A Winning Proposal
This is #15 in a series about the 24 Lumina Sales Qualities and how you can leverage those qualities to improve your ability to attract more clients, build deeper long-lasting relationships, and achieve personal and professional success.
If you’ve been following this series you know that our sales team – Phil, Rob, and John (sales manager) have just completed the second step of Stage 4 in the sales cycle, Convincing; and are now moving into Detailed Proposal. John has been coaching Phil and Rob through the various stages of the sales cycle with their client and they are now actively Recommending Solutions to eventually Get Commitment, the fifth stage of the sales cycle.
We already know that when you arrive at Recommending Solutions, your proposals will play a vital role in gaining the client’s commitment to your proposed recommendation. In our last blog, we learned that you must Convince the client that you are able to serve them and their needs with confidence. One of the ways we do so is by putting forth a Detailed Proposal that reflects the quality of what we are offering the client.
Rob: John, we’ve talked a lot about how important it is for us to be both enthusiastic and convincing in recommending solutions to our client. At some point, I suspect a great attitude won’t be enough. What else do we need to consider?
John: You are spot on Rob. The passion we have for our solution is critical but we also have to back up our passion with real substance. In our proposal, we have to provide enough information to the client so they can make an informed decision. It may mean including facts and figures for our more detailed-oriented clients or a clear plan of action based on some of our past experiences and results. Whatever the case, we need to take each client into account and present the proposal in a way that is relevant to them and answers the critical questions they need answered to move forward.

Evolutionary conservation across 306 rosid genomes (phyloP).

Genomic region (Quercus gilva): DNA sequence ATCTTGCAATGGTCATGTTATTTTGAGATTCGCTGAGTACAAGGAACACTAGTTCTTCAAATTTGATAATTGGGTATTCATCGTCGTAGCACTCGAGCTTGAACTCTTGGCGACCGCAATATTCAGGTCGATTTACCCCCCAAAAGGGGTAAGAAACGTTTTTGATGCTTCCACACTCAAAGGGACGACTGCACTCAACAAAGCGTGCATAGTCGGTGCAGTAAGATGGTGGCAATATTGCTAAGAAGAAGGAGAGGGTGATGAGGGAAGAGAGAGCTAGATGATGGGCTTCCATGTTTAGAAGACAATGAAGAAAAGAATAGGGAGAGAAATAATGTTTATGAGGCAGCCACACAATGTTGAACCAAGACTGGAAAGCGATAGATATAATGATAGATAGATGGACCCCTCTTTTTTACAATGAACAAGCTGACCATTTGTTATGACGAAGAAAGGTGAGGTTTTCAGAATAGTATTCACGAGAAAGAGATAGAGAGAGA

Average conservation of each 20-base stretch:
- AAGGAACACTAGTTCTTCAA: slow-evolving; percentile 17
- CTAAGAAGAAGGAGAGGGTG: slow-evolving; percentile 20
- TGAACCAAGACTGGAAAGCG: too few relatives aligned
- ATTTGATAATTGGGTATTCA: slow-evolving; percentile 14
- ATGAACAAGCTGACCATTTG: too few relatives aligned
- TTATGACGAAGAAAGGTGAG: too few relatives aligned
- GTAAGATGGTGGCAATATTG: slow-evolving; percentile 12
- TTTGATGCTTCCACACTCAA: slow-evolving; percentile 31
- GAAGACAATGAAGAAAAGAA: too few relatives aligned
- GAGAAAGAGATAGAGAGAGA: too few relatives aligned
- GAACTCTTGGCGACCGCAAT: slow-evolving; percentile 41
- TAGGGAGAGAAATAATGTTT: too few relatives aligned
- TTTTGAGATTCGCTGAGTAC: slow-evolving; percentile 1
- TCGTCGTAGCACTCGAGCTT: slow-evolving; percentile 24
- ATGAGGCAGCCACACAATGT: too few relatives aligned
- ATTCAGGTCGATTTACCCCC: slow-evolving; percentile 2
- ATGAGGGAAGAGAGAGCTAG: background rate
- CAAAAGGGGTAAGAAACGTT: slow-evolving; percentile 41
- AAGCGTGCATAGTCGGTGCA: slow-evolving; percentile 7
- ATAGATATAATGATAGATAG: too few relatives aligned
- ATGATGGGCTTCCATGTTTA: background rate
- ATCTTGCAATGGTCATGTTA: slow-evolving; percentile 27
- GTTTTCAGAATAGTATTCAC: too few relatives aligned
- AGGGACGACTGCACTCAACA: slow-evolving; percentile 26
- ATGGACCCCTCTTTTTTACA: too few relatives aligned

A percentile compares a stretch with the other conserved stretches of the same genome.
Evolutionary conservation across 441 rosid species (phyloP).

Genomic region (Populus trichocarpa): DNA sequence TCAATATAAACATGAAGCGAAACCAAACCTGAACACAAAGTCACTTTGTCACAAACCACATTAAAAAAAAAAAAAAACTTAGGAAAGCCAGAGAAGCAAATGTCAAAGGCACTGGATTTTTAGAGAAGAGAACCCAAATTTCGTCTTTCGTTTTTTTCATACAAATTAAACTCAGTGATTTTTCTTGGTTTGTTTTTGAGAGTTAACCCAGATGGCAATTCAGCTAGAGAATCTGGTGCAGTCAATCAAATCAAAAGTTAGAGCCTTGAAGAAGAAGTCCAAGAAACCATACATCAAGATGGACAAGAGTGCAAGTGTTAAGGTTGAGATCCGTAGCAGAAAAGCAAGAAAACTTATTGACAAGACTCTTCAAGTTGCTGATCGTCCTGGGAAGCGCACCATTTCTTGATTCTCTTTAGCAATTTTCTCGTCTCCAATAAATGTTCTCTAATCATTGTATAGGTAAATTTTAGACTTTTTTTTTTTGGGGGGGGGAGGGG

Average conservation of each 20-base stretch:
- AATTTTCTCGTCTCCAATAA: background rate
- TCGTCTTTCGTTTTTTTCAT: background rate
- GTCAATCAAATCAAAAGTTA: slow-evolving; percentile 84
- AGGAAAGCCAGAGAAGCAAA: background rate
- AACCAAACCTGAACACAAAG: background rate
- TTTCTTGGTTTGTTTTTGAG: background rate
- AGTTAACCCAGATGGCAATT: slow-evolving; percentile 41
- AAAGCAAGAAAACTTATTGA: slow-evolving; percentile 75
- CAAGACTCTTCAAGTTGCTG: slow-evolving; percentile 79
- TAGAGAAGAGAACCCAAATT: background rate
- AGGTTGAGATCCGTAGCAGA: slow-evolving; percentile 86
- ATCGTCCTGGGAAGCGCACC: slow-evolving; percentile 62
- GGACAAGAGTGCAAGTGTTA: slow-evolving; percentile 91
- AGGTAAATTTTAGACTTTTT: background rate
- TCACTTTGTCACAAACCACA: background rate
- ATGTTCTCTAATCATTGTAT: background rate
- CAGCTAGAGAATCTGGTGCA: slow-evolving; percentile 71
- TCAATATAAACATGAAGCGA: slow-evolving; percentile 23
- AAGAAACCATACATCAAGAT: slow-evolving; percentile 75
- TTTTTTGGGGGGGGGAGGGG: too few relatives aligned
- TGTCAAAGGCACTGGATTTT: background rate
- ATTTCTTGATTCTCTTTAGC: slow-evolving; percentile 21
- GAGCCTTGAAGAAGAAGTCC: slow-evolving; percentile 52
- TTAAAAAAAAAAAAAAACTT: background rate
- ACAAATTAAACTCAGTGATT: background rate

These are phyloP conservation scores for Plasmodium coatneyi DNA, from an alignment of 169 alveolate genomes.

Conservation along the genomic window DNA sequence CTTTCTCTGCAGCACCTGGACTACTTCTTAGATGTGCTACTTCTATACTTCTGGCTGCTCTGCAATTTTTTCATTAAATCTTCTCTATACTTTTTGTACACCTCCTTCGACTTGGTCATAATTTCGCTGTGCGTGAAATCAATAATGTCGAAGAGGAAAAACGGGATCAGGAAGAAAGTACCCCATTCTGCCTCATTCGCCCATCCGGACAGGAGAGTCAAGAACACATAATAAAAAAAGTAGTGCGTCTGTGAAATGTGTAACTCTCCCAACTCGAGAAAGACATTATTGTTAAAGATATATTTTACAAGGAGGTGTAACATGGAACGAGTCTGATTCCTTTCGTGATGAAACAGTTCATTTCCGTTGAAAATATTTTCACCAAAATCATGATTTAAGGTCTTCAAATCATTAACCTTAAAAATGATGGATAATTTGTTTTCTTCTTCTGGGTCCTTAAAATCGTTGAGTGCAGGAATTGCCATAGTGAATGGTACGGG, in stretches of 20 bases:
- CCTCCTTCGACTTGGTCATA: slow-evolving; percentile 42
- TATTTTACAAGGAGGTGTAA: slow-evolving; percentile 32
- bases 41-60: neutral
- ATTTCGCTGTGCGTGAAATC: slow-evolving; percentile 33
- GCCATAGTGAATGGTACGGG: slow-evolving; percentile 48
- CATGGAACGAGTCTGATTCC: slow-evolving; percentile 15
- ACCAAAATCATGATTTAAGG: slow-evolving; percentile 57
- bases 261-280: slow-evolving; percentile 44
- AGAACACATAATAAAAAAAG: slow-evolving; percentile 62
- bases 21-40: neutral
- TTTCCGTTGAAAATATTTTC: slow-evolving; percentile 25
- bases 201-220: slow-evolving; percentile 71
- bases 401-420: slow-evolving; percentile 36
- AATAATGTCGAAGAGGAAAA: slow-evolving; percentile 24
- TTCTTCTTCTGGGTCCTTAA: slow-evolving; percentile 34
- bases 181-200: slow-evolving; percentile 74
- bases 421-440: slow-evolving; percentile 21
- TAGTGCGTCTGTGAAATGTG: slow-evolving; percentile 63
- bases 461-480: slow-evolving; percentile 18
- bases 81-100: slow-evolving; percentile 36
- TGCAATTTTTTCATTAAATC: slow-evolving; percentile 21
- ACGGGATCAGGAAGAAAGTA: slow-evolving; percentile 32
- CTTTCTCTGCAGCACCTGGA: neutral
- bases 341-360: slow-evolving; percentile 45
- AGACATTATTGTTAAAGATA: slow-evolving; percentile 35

Rob and John are discussing the sales quality of Detailed Proposal. Aside what they must do to be successful, they also need to avoid getting lost in the detail during this stage. The desire to make the perfect proposal can lead to hesitation and a lack of action. It would be easy for John and his team to be stuck in indecision trying to find the best way to win the client over. So, it’s best that they focus on the first steps and demonstrate the feasibility to the client first before trying to hone the sale completely.
Tune in next time when we’ll continue with our Recommended Solutions and learn more about how to negotiate and compromise with our client to deliver the best solution to their business need.
“After all, winning business is what writing proposals is all about.” – Tom Sant, Persuasive Business Proposals: Writing to Win More Customers, Clients, and Contracts
Lumina helps sales professionals see how their behavior traits and personality show up in a selling situation. Is your sales team effective in understanding client needs? We can now scientifically measure sales professionals’ strengths and development areas in the sales process. If you’re interested in learning more, contact me at 972.841.5890 or firstname.lastname@example.org and let’s set up a time to talk.
Missed earlier articles? Catch up with John and his sales team and previous sales qualities here.